A tropical marine microbial natural products geobibliography as an example of desktop exploration of current research using web visualisation tools.

Mukherjee J, Llewellyn LE, Evans-Illidge EA - Mar Drugs (2008)

Anthropogenic biomes as described by Ellis and Ramankutty [25] in relation to tropical microbial marine biodiscovery efforts and the Google Earth™ file can be downloaded from www.eoearth.org/article/Anthropogenic_biome_maps
© Copyright Policy
Related In: Results  -  Collection

Show All Figures
getmorefigures.php?uid=PMC2630847&req=5

f8-md-06-00550: Anthropogenic biomes as described by Ellis and Ramankutty [25] in relation to tropical microbial marine biodiscovery efforts and the Google Earth™ file can be downloaded from www.eoearth.org/article/Anthropogenic_biome_maps
Mentions: Figure 7 shows the location of tropical marine microbial biodiscovery research (in the geobibliography) overlaid with the location of global population. Some of the world’s most populated nations are located within the tropics and this can lead to significant pressures upon marine ecosystems through agricultural practices (eg sediment and agrichemical run-off), fishing, shipping and other human practices. Study of the impact of humanity upon nature has led the term anthropocene and the classification of the earth’s surface in terms of anthropogenic biomes [25], and measurements of resulting human impacts on the marine environment [38]. The existence of induced environmental stressors and their potential to elicit novel bioactivity, will be of interest to biodiscovery researchers. Figure 8 illustrates the geobibliography with respect to Ellis and Ramankutty’s biomes [25], while Figure 9 overlays the scale of human impacts on the marine environment as described by Halpern et al [38]. These figures indicate that few if any of the citations in the geobibliography have isolated marine microorganisms from marine ecosystems untouched by human activity.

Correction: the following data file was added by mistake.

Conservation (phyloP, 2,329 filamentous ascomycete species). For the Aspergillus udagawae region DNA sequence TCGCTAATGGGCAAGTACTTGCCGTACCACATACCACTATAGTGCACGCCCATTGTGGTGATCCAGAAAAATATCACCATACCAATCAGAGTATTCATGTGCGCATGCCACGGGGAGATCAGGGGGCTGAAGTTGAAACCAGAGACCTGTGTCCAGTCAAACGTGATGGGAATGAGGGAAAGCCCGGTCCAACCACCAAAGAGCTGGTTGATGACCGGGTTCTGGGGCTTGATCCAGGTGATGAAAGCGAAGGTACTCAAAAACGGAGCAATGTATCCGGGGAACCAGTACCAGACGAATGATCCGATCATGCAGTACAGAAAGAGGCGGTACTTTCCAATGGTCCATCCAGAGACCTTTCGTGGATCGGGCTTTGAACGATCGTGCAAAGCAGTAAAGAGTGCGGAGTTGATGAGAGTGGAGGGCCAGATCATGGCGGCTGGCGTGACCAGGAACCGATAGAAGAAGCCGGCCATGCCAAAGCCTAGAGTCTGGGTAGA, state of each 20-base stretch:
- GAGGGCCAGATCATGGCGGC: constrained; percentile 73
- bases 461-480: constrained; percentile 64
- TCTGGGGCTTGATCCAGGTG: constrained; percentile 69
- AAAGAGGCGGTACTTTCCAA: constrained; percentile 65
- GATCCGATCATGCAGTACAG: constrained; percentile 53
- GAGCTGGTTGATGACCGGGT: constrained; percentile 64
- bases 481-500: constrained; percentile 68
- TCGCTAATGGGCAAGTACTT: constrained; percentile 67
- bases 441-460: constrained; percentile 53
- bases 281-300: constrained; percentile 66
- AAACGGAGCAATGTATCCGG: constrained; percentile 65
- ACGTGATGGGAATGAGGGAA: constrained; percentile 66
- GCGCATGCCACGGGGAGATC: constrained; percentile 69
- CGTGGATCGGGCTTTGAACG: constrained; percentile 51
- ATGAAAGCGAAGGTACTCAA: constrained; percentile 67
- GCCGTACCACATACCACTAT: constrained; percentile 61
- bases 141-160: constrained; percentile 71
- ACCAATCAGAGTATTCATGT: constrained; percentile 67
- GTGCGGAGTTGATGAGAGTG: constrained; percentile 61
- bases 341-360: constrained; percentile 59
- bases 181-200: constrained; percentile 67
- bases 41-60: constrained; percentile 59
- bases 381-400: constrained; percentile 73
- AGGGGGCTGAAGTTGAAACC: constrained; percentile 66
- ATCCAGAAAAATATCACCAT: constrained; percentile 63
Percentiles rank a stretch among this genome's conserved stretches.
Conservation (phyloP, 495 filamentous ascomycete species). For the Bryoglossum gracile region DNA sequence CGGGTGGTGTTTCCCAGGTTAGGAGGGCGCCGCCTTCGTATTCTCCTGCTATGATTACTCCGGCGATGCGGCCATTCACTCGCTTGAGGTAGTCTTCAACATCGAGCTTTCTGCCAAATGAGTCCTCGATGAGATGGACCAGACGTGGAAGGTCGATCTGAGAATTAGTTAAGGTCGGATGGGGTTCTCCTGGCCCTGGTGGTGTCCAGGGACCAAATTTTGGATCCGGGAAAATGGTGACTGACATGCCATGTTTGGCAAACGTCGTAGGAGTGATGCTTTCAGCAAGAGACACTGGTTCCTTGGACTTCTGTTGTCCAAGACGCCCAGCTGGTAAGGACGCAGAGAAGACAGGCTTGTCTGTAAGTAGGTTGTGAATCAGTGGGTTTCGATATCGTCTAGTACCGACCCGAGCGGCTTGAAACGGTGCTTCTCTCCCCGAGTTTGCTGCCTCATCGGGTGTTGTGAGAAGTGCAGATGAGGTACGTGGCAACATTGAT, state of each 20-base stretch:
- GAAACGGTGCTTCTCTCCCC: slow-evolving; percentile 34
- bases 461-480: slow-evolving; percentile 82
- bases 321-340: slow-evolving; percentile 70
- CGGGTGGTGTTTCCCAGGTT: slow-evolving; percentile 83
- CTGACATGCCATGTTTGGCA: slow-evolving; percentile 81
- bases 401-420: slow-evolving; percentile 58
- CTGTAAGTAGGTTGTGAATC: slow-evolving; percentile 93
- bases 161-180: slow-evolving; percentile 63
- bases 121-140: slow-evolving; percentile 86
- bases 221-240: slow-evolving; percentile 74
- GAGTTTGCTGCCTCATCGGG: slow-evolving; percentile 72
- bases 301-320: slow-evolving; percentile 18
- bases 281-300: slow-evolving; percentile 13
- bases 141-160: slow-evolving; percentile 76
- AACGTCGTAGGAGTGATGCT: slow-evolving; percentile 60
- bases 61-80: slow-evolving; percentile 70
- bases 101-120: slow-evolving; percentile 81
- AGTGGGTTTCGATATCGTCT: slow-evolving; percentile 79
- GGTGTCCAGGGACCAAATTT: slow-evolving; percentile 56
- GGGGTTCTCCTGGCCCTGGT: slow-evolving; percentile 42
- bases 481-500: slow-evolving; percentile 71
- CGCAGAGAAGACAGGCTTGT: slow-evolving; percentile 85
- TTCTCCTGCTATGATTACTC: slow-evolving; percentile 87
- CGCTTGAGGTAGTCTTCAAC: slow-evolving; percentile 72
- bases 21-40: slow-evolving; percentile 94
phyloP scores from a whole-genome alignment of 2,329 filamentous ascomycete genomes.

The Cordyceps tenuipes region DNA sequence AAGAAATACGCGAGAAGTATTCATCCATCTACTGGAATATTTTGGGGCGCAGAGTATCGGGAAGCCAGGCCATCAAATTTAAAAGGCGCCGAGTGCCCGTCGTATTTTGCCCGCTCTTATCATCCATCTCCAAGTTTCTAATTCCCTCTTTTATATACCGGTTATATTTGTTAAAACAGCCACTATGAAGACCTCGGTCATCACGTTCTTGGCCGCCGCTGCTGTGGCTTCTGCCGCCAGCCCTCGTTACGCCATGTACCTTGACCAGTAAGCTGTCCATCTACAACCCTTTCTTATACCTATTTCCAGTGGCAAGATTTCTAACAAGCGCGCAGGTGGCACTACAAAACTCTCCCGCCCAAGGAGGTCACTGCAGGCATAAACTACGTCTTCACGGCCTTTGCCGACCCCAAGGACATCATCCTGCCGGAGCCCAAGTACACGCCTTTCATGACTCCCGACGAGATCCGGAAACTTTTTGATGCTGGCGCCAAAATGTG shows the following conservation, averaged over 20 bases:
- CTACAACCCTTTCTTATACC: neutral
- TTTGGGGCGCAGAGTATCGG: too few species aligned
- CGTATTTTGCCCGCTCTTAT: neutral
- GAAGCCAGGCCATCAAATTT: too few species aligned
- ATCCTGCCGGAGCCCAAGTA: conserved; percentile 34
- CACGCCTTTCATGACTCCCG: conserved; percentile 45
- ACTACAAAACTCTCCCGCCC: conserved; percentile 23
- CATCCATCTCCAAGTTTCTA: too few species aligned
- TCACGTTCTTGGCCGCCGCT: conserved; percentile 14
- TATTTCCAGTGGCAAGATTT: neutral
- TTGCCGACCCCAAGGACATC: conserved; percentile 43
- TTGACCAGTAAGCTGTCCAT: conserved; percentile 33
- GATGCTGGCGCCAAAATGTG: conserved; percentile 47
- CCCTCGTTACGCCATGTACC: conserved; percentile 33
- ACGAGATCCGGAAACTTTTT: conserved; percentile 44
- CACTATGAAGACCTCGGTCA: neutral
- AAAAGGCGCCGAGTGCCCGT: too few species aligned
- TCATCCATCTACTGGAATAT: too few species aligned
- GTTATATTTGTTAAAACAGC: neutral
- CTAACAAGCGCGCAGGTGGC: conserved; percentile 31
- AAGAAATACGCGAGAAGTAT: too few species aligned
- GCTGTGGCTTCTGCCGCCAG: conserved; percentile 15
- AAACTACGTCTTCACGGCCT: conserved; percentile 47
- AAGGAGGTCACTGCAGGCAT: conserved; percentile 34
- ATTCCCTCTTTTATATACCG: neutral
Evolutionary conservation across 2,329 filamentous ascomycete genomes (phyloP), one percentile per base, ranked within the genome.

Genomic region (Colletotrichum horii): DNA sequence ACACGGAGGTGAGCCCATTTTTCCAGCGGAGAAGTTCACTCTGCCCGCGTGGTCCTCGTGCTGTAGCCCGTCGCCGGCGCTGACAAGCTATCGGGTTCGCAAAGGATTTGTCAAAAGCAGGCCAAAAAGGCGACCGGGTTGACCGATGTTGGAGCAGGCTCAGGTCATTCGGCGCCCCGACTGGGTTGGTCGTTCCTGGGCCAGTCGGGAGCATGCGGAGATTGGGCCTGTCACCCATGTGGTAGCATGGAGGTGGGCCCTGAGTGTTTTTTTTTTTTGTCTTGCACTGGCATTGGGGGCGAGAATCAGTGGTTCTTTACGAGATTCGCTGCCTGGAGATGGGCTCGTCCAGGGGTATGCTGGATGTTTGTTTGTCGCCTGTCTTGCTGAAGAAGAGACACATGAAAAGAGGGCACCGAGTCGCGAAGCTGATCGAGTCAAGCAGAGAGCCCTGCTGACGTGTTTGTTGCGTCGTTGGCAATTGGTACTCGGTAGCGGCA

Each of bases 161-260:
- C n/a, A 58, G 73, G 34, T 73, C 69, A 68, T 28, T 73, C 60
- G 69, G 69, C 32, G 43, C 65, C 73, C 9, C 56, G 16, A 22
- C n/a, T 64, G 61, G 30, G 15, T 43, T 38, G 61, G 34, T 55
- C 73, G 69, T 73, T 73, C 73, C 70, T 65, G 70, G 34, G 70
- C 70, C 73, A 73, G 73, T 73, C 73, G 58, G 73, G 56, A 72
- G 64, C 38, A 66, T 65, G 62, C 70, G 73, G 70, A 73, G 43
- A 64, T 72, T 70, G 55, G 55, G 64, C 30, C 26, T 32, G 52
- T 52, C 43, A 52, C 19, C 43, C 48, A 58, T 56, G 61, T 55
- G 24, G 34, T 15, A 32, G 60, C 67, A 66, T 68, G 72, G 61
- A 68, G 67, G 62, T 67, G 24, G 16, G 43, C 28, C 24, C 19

Bottom Line: Global visualisation of datasets is now becoming available to the world through powerful and readily available software such as Worldwind, ArcGIS Explorer and Google Earth.Here we demonstrate the value of this approach to marine microbial biodiscovery by developing a geobibliography that incorporates citations on tropical and near-tropical marine microbial natural products research with Google Earth and additional ancillary global data sets.The tools and software used are all readily available and the reader is able to use and install the material described in this article.

View Article: PubMed Central - PubMed

Affiliation: School of Environmental Studies, Jadavpur University, Kolkata 700032, India. joydeep_envstu@school.jdvu.ac.in

ABSTRACT
Microbial marine biodiscovery is a recent scientific endeavour developing at a time when information and other technologies are also undergoing great technical strides. Global visualisation of datasets is now becoming available to the world through powerful and readily available software such as Worldwind, ArcGIS Explorer and Google Earth. Overlaying custom information upon these tools is within the hands of every scientist and more and more scientific organisations are making data available that can also be integrated into these global visualisation tools. The integrated global view that these tools enable provides a powerful desktop exploration tool. Here we demonstrate the value of this approach to marine microbial biodiscovery by developing a geobibliography that incorporates citations on tropical and near-tropical marine microbial natural products research with Google Earth and additional ancillary global data sets. The tools and software used are all readily available and the reader is able to use and install the material described in this article.

Show MeSH
Related in: MedlinePlus